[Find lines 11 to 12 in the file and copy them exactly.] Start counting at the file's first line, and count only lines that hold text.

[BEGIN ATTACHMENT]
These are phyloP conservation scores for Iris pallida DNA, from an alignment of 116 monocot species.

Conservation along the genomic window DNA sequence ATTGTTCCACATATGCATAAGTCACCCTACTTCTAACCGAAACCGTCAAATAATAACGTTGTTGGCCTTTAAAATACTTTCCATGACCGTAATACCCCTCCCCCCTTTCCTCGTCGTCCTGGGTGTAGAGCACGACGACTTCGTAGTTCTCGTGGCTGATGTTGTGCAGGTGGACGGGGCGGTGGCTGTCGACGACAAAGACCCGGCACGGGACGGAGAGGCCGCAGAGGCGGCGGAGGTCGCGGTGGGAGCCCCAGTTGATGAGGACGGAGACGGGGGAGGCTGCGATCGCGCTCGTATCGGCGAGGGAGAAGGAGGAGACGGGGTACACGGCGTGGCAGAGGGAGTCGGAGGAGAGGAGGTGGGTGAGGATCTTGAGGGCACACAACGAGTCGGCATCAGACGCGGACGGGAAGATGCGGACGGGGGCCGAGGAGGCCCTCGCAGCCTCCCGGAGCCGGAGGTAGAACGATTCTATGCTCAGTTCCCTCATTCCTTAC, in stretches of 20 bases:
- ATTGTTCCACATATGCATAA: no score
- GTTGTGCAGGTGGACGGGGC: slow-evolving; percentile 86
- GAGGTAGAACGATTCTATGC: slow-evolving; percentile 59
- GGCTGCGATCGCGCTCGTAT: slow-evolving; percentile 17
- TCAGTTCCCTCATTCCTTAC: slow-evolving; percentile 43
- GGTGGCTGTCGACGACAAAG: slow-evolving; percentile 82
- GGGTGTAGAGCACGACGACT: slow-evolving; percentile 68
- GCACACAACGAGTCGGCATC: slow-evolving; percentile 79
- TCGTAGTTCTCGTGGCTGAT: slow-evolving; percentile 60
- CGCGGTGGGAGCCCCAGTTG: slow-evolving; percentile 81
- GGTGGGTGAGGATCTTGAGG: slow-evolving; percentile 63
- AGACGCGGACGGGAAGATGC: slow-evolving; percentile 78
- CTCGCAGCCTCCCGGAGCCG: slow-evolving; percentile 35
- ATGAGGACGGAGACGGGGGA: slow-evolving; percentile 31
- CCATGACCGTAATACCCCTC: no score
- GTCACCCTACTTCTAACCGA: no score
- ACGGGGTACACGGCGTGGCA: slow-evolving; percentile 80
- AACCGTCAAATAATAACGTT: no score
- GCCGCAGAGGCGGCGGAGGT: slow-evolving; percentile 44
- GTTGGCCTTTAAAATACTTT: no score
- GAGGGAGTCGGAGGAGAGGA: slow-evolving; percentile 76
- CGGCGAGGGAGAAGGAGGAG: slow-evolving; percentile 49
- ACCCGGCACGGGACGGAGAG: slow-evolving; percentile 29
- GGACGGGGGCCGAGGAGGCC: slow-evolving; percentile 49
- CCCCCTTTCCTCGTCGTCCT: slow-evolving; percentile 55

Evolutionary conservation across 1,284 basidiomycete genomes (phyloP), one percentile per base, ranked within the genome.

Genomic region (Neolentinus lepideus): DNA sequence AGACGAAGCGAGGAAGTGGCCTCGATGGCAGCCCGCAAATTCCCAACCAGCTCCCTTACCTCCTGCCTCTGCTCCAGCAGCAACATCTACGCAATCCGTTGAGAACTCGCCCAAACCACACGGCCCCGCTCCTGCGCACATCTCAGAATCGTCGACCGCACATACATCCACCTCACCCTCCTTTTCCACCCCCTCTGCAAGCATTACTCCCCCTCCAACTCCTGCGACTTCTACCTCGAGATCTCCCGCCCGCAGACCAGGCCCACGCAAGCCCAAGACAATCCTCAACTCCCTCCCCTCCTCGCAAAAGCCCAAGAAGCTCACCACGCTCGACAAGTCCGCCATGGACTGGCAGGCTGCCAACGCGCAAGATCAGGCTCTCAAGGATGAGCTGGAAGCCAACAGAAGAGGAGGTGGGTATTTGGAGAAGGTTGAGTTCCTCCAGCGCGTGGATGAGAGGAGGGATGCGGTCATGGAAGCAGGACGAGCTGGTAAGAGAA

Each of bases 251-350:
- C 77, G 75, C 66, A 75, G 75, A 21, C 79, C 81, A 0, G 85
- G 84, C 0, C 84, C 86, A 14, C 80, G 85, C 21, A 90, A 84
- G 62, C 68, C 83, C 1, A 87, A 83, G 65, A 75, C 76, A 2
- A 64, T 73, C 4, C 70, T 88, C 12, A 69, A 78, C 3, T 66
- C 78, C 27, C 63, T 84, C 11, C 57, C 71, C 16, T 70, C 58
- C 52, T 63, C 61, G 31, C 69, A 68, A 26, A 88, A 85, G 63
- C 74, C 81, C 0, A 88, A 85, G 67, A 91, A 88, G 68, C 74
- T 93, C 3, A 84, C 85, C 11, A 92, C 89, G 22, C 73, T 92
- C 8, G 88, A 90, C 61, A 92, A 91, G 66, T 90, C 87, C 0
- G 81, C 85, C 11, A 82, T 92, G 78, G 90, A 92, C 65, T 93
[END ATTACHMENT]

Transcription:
- TCGTAGTTCTCGTGGCTGAT: slow-evolving; percentile 60
- CGCGGTGGGAGCCCCAGTTG: slow-evolving; percentile 81